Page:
English Style Prime Rib, page 86, Tender Grassfed Meat

English Style Prime Rib, recipe on page 86, Tender Grassfed Meat

Once it was traditional for even a middle class family to have a large roast on Sunday. This was the main meal of the week, and was eagerly anticipated. This tradition was very popular in England, Ireland, and the United States. The attraction of a large roast of tender, juicy, delicious meat is obvious. But what is not so obvious is that the leftover meat could provide several additional great meals.

One Roast, Four Meals

Using the leftovers from the Sunday roast for other meals became so much of a tradition in England that there was even some verse on the subject – “Roast on Sunday, Cold on Monday, Chopped on Tuesday, Pie (Shepherd’s) on Wednesday.” The tradition of having several meals from one roast has been reinstituted in my family, but we have found tastier choices than cold, chopped, or pie. It really is a money saver to have one roast provide four meals, and we do it whenever we have a large roast. The additional meals we cook surely do not taste like “leftovers”—they are just delicious.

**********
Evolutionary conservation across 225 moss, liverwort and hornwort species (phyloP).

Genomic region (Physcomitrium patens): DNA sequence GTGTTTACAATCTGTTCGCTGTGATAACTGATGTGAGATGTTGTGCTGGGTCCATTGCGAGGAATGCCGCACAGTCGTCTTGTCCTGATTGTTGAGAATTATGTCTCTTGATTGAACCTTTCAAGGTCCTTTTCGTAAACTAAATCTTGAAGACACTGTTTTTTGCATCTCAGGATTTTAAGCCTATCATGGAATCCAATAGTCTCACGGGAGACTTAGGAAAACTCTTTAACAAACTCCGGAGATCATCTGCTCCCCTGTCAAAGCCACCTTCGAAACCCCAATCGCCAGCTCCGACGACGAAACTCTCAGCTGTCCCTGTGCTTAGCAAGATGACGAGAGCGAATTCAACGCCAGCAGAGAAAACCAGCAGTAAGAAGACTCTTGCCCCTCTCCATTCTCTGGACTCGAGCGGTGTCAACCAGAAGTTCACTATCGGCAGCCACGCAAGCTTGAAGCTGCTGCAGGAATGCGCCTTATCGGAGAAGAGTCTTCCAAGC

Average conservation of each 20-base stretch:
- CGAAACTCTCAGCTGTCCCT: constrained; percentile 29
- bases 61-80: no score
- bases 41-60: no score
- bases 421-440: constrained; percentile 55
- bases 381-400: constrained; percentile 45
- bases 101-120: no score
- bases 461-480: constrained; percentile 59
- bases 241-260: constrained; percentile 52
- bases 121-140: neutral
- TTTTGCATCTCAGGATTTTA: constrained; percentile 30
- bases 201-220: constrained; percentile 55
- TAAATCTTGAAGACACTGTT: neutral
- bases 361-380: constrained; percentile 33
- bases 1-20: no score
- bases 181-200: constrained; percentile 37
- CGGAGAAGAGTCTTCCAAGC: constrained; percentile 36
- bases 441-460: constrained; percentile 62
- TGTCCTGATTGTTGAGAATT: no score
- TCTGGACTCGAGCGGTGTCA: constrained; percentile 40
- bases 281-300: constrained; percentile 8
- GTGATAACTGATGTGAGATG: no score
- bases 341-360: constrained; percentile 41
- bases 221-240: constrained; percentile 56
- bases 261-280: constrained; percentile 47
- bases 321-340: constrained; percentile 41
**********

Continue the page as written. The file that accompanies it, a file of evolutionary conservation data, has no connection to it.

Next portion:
The European Tradition—Twice Cooking Meat